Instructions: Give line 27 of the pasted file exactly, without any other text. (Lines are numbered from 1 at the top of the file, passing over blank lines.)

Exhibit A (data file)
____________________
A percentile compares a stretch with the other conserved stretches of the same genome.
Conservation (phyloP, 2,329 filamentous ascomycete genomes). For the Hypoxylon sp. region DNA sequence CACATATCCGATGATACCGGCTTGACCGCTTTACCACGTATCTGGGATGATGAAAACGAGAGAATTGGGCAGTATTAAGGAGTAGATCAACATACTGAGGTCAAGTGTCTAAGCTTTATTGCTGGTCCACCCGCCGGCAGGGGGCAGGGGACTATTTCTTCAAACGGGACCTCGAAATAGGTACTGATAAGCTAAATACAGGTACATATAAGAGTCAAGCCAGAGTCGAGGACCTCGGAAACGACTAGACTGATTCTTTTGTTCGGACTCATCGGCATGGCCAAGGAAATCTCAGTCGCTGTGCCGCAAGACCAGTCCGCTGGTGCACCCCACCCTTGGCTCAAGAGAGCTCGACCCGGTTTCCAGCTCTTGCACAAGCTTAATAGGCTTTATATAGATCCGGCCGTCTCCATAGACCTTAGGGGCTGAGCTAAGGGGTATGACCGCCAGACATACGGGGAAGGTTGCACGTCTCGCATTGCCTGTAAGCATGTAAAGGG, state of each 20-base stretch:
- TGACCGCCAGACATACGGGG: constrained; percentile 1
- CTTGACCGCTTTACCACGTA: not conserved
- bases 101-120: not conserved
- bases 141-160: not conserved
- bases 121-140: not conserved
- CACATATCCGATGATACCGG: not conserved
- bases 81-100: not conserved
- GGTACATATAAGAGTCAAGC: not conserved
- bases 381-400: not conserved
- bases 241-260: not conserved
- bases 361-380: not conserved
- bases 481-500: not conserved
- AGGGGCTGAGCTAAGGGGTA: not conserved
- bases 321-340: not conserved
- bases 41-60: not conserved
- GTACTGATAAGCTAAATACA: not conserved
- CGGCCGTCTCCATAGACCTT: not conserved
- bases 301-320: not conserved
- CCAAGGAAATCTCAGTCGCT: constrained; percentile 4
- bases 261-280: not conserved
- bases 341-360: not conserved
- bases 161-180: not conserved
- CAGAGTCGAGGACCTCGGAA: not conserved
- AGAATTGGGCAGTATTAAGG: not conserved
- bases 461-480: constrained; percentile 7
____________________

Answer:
- bases 461-480: constrained; percentile 7